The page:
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Arizona Senate Issues 3rd Subpoena Demanding Maricopa County Election Routers

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When it comes to the routers that Arizona’s most populous county used during the 2020 elections, state auditors want them or a virtual image of them by Aug. 2 — or else.

According to a Washington Examiner report Monday, the Arizona Senate issued its third subpoena to election officials in Maricopa County, demanding the equipment and warning of contempt charges if officials don’t comply.

“Right before I came on here, the board of supervisors received another subpoena from the state Senate ordering us to turn over the routers, in addition to some other information. And they threaten us in these papers that if we do not turn those over by Aug. 2 — so that’s next Monday — then we could be held in contempt,” said Bill Gates, a Republican member of the Maricopa County Board of Supervisors, during an appearance Monday on CNN.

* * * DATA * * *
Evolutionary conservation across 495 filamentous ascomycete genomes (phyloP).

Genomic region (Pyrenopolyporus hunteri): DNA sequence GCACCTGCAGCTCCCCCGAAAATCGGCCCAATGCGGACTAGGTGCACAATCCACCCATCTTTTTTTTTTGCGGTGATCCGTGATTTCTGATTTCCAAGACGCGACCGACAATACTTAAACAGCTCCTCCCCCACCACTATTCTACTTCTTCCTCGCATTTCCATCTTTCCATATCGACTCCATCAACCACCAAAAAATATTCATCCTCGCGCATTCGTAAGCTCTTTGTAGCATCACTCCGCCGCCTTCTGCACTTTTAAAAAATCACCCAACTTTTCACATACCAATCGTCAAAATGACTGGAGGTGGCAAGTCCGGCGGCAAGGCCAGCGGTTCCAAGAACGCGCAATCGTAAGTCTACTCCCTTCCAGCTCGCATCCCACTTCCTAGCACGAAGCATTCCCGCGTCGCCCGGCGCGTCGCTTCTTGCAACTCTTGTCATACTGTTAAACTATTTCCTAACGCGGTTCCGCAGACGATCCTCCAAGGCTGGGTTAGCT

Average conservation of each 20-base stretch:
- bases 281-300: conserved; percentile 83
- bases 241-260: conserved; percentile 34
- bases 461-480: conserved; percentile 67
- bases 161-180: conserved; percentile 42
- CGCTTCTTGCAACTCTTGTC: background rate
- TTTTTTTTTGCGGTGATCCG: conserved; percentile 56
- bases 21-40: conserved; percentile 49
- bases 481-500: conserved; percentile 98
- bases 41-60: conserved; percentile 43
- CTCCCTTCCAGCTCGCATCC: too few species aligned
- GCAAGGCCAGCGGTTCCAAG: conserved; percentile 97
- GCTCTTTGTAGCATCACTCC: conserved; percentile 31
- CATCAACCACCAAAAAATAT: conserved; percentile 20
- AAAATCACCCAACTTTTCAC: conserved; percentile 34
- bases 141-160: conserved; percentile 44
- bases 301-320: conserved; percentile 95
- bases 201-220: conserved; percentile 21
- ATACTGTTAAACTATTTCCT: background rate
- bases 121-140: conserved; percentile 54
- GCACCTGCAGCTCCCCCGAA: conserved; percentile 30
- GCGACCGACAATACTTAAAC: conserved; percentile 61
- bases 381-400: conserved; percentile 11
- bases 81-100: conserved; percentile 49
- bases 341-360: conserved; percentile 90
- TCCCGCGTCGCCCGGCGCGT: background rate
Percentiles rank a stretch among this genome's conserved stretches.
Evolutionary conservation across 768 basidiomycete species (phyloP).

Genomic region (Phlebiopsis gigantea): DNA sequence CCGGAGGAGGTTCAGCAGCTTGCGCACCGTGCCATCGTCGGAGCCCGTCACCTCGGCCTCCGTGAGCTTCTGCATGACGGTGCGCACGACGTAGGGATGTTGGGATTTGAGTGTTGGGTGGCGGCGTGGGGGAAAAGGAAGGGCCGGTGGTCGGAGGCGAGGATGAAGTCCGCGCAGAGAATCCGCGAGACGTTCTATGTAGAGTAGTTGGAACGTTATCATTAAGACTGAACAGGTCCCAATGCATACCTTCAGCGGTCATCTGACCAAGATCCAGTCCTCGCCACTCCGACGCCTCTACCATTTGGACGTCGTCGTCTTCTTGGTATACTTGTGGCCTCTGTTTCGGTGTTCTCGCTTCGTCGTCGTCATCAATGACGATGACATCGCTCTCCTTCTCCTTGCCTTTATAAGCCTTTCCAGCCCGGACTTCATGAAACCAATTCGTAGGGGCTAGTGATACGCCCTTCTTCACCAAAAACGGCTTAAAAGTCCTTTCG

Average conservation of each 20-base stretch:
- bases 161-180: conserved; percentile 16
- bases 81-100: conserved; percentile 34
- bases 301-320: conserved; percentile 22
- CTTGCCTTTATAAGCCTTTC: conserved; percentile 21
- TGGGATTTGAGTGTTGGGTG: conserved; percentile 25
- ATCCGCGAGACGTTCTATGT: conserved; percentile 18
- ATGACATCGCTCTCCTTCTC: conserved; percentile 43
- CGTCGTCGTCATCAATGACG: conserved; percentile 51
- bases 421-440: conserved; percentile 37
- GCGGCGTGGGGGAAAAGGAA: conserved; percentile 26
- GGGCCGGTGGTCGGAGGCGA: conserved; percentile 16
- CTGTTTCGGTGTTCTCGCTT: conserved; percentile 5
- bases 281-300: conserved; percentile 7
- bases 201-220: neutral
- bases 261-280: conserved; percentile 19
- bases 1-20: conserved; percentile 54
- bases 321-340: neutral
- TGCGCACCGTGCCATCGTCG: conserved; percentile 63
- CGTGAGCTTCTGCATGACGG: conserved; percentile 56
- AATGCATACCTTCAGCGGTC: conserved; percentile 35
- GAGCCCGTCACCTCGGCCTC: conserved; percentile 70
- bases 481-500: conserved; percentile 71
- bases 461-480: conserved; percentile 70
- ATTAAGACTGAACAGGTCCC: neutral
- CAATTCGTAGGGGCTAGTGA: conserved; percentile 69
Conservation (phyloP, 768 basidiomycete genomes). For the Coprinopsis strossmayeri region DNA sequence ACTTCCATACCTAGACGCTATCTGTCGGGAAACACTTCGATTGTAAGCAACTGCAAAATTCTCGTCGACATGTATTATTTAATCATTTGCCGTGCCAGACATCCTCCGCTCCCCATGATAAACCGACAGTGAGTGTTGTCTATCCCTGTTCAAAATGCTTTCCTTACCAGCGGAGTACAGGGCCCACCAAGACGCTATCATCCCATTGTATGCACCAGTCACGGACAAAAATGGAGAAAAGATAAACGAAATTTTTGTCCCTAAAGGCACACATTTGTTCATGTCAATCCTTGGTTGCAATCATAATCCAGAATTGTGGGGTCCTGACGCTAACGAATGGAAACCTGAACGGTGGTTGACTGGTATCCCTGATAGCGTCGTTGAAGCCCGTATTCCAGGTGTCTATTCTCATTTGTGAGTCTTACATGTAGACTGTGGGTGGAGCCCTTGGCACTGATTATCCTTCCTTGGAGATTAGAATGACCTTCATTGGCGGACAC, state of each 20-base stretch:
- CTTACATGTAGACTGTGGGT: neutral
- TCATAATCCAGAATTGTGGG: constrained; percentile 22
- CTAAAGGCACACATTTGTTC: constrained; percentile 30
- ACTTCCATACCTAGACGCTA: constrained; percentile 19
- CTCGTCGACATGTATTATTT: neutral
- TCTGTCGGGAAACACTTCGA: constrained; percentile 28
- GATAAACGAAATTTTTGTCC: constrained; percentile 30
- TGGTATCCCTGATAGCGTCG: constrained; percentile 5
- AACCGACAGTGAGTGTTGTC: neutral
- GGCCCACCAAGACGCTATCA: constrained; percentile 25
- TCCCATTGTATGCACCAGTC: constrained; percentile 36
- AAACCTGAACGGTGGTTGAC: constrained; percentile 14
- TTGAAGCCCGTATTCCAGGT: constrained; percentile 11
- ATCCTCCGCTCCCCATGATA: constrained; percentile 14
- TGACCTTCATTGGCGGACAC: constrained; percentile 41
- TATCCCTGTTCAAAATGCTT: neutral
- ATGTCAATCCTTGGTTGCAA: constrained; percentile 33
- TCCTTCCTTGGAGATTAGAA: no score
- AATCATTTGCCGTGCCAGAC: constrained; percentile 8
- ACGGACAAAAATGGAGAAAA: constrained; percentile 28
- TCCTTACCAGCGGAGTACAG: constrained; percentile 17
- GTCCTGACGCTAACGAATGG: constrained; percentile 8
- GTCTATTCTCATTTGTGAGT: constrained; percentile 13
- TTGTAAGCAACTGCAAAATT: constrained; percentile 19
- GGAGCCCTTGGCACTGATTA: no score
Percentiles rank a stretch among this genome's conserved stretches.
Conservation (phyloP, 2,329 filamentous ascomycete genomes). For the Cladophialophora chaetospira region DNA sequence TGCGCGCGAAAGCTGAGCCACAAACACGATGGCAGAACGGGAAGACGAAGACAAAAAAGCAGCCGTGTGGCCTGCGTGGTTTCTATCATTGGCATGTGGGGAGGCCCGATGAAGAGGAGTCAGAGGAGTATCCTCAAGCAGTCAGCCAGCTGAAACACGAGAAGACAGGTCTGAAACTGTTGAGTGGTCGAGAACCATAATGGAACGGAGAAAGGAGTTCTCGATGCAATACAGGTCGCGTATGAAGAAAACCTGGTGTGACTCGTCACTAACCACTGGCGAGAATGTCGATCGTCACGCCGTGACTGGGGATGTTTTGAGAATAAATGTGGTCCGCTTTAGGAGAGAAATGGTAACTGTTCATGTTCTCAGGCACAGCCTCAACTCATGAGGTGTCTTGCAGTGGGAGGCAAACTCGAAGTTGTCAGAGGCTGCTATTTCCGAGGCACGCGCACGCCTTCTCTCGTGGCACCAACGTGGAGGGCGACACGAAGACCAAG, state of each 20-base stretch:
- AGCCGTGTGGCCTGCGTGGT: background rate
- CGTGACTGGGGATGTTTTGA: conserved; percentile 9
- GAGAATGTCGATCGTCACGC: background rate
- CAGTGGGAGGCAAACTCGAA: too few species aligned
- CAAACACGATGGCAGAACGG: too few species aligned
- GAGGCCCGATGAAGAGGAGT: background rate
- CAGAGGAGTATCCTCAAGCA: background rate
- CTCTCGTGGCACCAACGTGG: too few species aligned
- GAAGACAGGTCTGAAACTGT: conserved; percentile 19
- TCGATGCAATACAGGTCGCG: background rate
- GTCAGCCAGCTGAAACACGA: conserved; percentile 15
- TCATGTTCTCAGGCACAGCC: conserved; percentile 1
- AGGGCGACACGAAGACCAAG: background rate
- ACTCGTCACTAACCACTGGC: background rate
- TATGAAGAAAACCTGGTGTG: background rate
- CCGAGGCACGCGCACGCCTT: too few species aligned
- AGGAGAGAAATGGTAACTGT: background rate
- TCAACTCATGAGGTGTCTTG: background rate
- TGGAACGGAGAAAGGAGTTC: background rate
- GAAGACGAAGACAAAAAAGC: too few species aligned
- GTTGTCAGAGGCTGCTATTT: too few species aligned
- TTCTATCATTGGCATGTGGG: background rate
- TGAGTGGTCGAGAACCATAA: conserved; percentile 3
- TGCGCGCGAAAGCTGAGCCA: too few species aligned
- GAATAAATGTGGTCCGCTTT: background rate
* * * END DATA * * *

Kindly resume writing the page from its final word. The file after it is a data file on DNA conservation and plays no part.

Gates has been an outspoken opponent of the audit and used the appearance to throw shade upon the subpoena — including by mentioning an appearance by Republican state Sen. Michelle Ugenti-Rita at a rally headlined by Trump on Saturday, in which she drew boos by calling the audit “botched.”

“The reality is, the good people of Arizona know that this audit is a sham audit and that it’s time to move on,” he said, adding that the subpoena was a sign the state Senate is “desperate.”